And therein lies the rub.

    Problem of time
    According to you a minor problem?
    https://en.wikipedia.org/wiki/Problem_of_time#

    Are you claiming to have solved this conflict a have developed a TOE?
    If so, enlighten us or admit that you share your ignorance with all other "great minds".
     
    Last edited: Mar 23, 2023
  16. exchemist Valued Senior Member

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    You are raving.
     
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  17. Write4U Valued Senior Member

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    Yep.
    A few hints.
    How do I go raving?

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    Raving 101: Longtime Ravers Give First-Timer Tips
    https://www.insomniac.com/magazine/raving-101-longtime-ravers-give-first-timer-tips/

    A raving we will go, a raving we will go, hi ho, hi ho, a raving we will go!
     
    Last edited: Mar 23, 2023
  18. James R Just this guy, you know? Staff Member

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    Well, photons are massless, for starters. Massless things travel at the speed of light.

    Remember, physics creates models that explain observations. There is no "should". Our models are descriptive, not prescriptive.
    Actually, the law you referred to (Newton's first law) only says that objects that are initially at rest will stay at rest unless acted on by a (net) force. Photons are never at rest.
    It does seem counterintuitive to me, yes. But there are lots of results from physics that I find counterintuitive. I can live with that.
    That bit about standing, longitudinal waves measures as mass strikes me as wrong. What is this "energywavetheory.com" source you quoted? Is this some kind of "alternative theory"? Who says mass is standing, longitudinal waves? Anybody reputable?
    Science builds models, remember. The models describe the "how". You can certainly ask "why" questions about why the model predicts what it predicts. But the deep philosophical questions of why the universe is the way it is are not ones that are always accessible to scientific investigation.
    All that stuff about "enfolded order" always strikes me as mumbo jumbo. I don't know what it means.
     
  19. Write4U Valued Senior Member

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    Let me demonstrate the "enfolded order" in the number 4/3.

    It is 30 seconds long.
    https://www.youtube.com/shorts/QpmsYWWAKoo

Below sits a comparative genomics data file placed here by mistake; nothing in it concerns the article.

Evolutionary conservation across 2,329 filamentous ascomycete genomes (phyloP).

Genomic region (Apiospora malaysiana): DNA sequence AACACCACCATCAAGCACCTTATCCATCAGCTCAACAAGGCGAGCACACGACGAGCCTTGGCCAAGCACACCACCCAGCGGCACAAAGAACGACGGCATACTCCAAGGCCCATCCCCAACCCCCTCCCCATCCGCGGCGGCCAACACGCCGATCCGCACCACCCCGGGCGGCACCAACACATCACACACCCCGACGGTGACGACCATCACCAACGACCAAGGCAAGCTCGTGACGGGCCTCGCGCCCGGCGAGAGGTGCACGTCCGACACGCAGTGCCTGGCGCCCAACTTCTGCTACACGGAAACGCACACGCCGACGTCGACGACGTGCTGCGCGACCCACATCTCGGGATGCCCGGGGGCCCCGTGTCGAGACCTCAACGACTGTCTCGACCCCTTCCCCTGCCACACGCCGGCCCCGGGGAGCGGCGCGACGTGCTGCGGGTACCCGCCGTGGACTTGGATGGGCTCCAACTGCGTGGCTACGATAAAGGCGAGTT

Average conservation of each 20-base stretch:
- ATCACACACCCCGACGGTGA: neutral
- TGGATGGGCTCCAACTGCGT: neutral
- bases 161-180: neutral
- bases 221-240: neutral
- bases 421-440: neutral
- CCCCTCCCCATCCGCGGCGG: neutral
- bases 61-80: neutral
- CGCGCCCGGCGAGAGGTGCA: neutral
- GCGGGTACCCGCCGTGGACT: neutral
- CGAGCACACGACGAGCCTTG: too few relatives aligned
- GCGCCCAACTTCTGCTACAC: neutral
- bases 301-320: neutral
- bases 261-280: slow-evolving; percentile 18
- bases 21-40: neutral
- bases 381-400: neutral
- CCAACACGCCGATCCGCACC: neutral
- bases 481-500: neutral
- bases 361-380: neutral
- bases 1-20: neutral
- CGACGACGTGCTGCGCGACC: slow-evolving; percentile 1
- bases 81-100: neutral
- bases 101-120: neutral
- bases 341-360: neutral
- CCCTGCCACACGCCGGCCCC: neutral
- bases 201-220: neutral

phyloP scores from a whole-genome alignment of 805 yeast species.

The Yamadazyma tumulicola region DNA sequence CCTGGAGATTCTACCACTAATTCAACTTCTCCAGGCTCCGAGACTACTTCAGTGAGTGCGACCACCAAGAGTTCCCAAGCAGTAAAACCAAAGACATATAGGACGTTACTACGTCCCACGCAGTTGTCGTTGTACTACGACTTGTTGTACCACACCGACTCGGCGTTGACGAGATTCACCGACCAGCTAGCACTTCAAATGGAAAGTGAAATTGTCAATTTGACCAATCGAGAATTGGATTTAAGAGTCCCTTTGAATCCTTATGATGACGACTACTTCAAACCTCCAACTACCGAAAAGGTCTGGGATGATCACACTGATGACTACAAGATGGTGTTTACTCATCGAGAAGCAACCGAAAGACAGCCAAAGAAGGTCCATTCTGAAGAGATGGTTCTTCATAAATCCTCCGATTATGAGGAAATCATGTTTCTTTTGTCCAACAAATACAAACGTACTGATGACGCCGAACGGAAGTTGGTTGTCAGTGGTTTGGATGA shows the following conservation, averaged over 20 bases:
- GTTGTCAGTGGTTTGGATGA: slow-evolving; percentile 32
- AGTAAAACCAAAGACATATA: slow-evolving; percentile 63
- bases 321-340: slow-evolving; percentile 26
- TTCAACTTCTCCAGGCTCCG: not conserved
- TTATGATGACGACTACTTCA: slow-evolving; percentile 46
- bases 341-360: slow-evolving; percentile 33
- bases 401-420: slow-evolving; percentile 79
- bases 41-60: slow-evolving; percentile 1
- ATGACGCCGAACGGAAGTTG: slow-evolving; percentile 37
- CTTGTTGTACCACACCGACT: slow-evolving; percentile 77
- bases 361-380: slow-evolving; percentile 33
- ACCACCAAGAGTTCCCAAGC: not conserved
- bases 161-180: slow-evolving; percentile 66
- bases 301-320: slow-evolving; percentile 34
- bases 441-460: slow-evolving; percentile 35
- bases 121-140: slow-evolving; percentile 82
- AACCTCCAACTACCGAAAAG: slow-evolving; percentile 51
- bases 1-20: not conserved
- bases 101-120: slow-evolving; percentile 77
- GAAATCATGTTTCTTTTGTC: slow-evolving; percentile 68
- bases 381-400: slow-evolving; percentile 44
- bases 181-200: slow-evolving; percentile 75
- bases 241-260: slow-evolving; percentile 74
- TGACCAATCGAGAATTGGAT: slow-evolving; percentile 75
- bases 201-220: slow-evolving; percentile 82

All emergent phenomena start as enfolded orders (potentials)

    Large quantities of H2O molecules have 3 enfolded orders, dependent on temperature and pattern density: water (liquid), ice (solid), vapor (gas).
    Under the right conditions, these enfolded orders emerge as unfolded physical orders, or patterns in reality.
     
    Last edited: Mar 24, 2023
  20. Write4U Valued Senior Member

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    For us there is no should, but in deterministic physics there is always a should.
    We just don't know!
     
  21. Write4U Valued Senior Member

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    Apparently, no one knows anything about David Bohm, a brilliant mind by all accounts who, based on Louis de Broglie original work, presented a viable alternative universal model of quantum theory.

    Louis Victor Pierre Raymond, 7th Duc de Broglie; 15 August 1892 – 19 March 1987)[6]
    more..... https://en.wikipedia.org/wiki/Louis_de_Broglie

    The de Broglie–Bohm theory, also known as the pilot wave theory, Bohmian mechanics, Bohm's interpretation, and the causal interpretation,
    more..... https://en.wikipedia.org/wiki/De_Broglie–Bohm_theory

    Pilot wave theory

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    Couder experiments,[1][2] "materializing" the pilot wave model.
    more..... https://en.wikipedia.org/wiki/Pilot_wave_theory

     
    Last edited: Mar 30, 2023
  22. Write4U Valued Senior Member

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    continued....

    Bohmian Mechanics
    First published Fri Oct 26, 2001; substantive revision Mon Jun 14, 2021
    more..... https://plato.stanford.edu/entries/qm-bohm/
     
  23. Write4U Valued Senior Member

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    And for the current state of Bohmian Mechanics.

    CURRENT STATUS OF BOHMIAN MECHANICS

    http://www.bohmianmechanics.org/background/current-status-of-bohmian-mechanics.html